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Weekend storms lead to what could be historic flooding in Big South Fork NRRA

It's not unusual for the area to flood, but this is more than many locals remember seeing.

ONEIDA, Tenn. — Heavy rains this weekend have overflowed the banks of the Big South Fork of the Cumberland River in the Big South Fork National River and Recreation Area.

What is usually a popular picnic area, parking lot, and trailhead is now covered in water at Leatherwood Ford. A gazebo that sits well away from the river's edge is submerged almost up to its roof.

It's not unusual for the area to flood, but this is more than many locals remember seeing.

The gage height, a measurement taken to determine the river's water levels, has been running just below 10 feet this week. Sunday morning, it surged almost to 45 feet, according to data from the USGS.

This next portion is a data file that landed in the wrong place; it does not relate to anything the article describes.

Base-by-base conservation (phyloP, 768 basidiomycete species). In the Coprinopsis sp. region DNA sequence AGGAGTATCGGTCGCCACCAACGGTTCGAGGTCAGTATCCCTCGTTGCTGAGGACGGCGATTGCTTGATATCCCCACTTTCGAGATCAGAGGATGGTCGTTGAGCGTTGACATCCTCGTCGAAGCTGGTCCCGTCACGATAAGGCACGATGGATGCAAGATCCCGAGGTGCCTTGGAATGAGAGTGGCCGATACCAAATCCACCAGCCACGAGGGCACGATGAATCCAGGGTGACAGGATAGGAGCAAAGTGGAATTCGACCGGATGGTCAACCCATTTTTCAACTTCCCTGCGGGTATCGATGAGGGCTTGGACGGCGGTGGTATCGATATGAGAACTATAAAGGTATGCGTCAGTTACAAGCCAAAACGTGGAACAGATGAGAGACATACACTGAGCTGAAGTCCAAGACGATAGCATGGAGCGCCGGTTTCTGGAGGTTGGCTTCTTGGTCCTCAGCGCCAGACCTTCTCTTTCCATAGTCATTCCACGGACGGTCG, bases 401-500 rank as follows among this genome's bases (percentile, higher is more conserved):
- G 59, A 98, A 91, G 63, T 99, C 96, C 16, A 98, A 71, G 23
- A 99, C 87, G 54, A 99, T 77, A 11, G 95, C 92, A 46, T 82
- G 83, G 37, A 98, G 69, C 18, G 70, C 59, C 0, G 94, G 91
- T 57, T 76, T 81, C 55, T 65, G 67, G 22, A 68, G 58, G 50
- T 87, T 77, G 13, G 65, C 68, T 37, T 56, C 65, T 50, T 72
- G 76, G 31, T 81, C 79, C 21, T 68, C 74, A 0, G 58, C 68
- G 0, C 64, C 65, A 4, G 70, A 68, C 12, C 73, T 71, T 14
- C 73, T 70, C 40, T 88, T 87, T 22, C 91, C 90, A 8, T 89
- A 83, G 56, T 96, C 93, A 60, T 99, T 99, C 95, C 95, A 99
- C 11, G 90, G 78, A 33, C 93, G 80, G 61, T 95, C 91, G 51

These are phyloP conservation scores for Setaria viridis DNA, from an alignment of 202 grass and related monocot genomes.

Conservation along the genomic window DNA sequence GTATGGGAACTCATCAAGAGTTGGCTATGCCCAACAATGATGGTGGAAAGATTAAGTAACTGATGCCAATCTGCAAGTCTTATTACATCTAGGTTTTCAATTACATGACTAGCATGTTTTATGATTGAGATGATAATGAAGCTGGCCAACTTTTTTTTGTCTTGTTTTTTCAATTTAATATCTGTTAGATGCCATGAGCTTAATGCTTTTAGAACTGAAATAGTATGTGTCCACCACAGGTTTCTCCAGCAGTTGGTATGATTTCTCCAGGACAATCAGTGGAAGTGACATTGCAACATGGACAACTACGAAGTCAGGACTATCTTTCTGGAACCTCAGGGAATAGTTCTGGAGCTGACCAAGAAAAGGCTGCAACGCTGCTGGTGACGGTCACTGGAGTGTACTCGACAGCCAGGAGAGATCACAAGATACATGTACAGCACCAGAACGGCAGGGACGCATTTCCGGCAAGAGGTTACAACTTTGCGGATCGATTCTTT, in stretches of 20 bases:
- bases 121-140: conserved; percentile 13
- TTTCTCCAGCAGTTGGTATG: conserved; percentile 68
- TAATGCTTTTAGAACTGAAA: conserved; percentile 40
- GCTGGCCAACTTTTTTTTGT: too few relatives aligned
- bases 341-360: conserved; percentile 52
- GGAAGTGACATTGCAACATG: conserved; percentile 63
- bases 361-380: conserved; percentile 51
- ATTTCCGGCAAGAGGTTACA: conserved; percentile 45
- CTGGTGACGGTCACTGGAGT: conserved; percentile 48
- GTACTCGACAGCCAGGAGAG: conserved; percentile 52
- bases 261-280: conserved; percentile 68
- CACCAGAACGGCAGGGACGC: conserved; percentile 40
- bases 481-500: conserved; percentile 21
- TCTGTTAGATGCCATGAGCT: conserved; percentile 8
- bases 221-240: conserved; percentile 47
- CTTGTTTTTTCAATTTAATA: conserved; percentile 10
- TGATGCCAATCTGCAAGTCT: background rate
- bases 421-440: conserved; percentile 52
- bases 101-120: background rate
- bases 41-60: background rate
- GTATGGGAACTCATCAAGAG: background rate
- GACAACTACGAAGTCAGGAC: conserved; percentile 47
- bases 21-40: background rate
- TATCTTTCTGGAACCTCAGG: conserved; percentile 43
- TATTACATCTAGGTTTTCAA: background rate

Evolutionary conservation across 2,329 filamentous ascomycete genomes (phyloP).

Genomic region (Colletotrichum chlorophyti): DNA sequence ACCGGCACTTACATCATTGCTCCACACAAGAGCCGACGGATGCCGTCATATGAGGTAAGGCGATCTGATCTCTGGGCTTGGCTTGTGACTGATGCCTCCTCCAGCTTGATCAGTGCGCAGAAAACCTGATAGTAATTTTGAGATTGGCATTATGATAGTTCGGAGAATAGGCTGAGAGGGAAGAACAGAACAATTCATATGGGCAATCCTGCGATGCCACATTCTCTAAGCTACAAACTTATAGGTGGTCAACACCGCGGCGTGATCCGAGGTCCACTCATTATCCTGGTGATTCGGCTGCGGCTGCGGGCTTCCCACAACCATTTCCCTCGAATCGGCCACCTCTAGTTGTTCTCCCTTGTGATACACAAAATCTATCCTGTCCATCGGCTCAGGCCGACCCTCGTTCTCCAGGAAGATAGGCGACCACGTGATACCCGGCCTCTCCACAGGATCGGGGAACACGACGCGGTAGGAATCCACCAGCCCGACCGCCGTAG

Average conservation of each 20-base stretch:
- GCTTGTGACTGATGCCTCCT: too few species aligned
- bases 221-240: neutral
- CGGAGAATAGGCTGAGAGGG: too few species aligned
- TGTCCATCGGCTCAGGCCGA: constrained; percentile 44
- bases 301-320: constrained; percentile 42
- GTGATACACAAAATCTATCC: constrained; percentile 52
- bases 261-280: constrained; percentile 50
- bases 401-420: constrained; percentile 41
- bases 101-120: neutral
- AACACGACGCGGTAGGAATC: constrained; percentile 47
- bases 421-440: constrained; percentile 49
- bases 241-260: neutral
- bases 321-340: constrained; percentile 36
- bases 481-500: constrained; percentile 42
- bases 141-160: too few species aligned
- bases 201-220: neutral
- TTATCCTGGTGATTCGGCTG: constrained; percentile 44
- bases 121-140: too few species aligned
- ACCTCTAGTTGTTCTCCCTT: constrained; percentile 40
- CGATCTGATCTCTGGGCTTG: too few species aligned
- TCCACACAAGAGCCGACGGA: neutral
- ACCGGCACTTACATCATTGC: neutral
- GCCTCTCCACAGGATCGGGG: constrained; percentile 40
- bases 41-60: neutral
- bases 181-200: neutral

The water gauge that measures how much water is actually flowing through the river also spiked on Sunday at almost 90-thousand cubic feet per second. It has been flowing at well below 10-thousand cfs earlier this week.

At another spot in Scott County, the Independent Herald reported that part of the historic Burnt Mill Bridge had been washed away in the flood. The steel structure over Clear Fork in Robbins was in disrepair and had not been used by vehicles for years. It was replaced by a new bridge nearby. 

Credit: Nancy Duncan Chambers